Known as AML02, the study became the hospital’s first multi-institutional leukemia trial. In addition to obtaining large amounts of patient data, the collaboration allowed St. Jude clinicians and laboratory scientists to create and enhance relationships with their peers at other cancer centers.
One chief limitation in planning AML02 was the scarcity of new medications to fight AML. Drug development is a slow and laborious process—a fact that is exacerbated by the rarity of the disease in children.
“We were limited in what we could do in terms of new therapies, because only one new agent had been developed that we felt comfortable using in children,” recalls Jeffrey Rubnitz, MD, PhD, of St. Jude Oncology.
The team optimized the use of conventional drugs and added a new medication for certain patients who did not respond to traditional therapy. Investigators also evaluated genetic information to determine the risk factors for each child.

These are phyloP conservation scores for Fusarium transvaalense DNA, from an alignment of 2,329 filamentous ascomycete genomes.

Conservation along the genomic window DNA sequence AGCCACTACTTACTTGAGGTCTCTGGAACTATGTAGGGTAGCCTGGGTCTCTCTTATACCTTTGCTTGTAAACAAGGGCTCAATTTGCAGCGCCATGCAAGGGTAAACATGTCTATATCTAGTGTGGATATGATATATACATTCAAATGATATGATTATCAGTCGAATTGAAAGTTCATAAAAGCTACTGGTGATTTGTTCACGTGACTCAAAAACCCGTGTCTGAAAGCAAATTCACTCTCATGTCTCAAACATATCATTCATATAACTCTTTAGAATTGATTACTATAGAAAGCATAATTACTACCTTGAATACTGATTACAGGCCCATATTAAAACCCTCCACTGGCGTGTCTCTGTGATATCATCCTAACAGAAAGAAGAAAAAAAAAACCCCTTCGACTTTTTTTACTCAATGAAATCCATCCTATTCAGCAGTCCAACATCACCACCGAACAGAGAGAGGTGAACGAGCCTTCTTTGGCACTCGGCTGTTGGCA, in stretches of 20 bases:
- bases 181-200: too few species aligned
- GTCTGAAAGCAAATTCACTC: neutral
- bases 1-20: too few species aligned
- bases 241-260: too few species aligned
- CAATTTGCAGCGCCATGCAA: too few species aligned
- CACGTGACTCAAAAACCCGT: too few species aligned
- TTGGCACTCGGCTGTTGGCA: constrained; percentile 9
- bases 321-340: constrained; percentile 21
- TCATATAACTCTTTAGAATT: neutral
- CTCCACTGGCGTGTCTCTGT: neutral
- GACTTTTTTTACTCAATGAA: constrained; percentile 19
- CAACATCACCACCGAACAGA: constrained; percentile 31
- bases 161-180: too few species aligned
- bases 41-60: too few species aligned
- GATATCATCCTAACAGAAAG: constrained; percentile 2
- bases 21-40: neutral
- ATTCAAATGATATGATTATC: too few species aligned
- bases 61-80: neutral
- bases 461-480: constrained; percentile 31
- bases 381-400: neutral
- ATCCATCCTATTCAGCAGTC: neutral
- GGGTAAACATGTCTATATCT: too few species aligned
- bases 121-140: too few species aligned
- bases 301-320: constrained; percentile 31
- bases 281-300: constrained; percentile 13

After each child completed the first or second course of chemotherapy, Dario Campana,
MD, PhD, of St. Jude Oncology and Pathology and his colleagues assessed the patient’s response to therapy based on the presence of minimal residual disease, or MRD. If scientists found even one leukemic cell among 1,000 normal bone marrow cells, clinicians immediately adjusted treatment in an effort to prevent relapse. In previous trials, clinicians had looked at MRD retrospectively, but in this study, samples were sent to Campana’s lab and the results were used to make treatment decisions. As a result, this was the first AML trial to use MRD in real time.
Worldwide, many children have succumbed because of the intensive therapy required to eradicate AML. In the St. Jude clinical trial, investigators focused on improving and optimizing supportive care in hopes of decreasing toxicity, infection rates and inpatient stays. One tactic they used was to administer antibiotics after each course of chemotherapy. In the past, patients had received these medications only after developing fever or other signs of infection.